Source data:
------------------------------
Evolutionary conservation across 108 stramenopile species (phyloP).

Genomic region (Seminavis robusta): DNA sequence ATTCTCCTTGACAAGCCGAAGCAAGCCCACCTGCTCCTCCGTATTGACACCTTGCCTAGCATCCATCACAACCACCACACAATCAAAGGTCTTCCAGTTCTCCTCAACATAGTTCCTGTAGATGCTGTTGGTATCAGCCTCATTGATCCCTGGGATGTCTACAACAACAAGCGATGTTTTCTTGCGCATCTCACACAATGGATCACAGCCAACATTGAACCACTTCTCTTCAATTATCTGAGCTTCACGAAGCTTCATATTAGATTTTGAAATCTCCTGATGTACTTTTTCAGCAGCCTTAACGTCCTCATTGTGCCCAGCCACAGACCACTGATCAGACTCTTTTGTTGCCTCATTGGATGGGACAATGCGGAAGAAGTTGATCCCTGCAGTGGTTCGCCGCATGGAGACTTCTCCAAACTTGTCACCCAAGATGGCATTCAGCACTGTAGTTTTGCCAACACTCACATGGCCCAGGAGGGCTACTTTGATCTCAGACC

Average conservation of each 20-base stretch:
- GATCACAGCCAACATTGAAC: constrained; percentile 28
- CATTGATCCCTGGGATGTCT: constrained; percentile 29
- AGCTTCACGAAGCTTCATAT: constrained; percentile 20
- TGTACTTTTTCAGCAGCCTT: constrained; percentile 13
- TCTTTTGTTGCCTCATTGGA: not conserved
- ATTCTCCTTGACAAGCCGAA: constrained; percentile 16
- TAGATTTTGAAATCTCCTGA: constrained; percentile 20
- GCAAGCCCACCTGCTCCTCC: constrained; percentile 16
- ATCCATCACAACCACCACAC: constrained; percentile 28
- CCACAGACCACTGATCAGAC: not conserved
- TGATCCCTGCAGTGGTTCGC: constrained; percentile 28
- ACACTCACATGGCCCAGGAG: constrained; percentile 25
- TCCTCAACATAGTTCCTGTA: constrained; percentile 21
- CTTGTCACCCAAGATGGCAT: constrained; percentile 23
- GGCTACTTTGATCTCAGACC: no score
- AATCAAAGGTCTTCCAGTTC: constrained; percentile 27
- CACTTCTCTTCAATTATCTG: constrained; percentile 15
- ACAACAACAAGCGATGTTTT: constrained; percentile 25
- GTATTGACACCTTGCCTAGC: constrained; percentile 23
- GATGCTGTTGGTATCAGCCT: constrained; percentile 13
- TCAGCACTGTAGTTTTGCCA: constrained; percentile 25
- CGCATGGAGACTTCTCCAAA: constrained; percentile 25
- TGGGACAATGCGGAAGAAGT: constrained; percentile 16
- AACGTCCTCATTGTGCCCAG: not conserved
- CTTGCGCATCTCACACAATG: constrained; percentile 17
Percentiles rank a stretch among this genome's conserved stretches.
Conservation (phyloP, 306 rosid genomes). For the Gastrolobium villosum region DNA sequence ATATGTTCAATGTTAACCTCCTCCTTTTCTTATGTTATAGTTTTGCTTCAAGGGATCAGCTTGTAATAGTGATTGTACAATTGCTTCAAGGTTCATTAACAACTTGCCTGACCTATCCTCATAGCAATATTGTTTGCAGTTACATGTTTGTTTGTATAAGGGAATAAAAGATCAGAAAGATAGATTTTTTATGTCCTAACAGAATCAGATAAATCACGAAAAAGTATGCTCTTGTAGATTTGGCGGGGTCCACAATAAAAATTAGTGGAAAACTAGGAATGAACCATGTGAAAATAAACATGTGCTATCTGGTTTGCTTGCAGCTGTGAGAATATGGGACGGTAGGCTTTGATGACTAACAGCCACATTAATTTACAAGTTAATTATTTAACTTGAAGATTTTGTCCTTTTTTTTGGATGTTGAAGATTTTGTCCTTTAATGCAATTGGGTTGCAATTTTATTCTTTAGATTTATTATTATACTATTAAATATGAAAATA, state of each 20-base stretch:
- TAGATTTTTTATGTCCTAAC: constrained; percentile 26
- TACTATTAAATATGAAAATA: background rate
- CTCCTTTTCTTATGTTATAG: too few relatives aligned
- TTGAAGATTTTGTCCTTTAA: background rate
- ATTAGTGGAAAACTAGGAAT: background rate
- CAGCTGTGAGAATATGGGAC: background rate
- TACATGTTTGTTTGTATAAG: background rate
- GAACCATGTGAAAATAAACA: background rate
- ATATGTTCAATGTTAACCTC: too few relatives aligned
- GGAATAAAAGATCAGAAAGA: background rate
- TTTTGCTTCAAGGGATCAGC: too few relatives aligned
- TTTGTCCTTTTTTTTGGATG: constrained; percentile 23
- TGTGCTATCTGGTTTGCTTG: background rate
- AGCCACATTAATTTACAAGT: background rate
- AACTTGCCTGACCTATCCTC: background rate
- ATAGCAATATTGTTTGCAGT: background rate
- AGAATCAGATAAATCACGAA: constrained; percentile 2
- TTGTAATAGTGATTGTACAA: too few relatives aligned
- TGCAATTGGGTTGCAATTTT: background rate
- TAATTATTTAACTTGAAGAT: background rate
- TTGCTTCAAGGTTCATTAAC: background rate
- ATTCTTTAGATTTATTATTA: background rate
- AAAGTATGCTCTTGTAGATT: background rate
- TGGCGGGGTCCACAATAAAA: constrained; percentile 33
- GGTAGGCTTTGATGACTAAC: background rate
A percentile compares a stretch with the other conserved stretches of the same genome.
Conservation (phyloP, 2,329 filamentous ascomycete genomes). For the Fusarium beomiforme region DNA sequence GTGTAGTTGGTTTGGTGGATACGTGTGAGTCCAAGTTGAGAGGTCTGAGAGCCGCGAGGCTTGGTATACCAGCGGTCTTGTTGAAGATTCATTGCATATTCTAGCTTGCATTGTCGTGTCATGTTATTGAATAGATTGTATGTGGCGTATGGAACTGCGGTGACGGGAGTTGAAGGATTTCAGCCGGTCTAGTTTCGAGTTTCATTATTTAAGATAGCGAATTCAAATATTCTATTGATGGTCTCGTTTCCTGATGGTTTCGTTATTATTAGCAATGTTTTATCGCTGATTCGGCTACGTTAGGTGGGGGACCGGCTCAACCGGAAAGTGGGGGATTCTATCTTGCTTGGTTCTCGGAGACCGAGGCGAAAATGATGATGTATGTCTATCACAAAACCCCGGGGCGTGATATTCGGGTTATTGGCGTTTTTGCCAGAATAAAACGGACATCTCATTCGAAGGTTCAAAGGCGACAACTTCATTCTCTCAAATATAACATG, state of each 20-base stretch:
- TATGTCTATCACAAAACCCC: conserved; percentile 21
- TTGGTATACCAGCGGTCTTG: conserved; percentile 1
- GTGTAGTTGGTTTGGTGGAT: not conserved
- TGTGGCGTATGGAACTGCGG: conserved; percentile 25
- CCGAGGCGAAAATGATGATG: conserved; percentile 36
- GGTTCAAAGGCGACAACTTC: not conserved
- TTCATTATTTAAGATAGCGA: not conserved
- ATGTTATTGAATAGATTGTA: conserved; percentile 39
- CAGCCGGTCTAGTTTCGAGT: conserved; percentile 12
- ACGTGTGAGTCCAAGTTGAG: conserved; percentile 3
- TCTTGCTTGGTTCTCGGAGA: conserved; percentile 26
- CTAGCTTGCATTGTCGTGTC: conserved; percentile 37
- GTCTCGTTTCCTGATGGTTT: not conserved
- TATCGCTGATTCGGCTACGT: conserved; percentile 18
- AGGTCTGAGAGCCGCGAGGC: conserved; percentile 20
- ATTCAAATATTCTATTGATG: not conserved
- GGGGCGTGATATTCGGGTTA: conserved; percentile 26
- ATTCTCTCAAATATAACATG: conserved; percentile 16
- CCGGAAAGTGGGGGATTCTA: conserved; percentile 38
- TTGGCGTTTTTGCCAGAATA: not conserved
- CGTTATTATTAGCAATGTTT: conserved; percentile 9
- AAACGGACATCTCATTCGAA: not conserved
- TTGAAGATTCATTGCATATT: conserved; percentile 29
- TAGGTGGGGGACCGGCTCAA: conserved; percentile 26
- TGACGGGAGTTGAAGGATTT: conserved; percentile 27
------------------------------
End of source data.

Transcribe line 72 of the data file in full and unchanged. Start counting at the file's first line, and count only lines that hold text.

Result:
- AGGTCTGAGAGCCGCGAGGC: conserved; percentile 20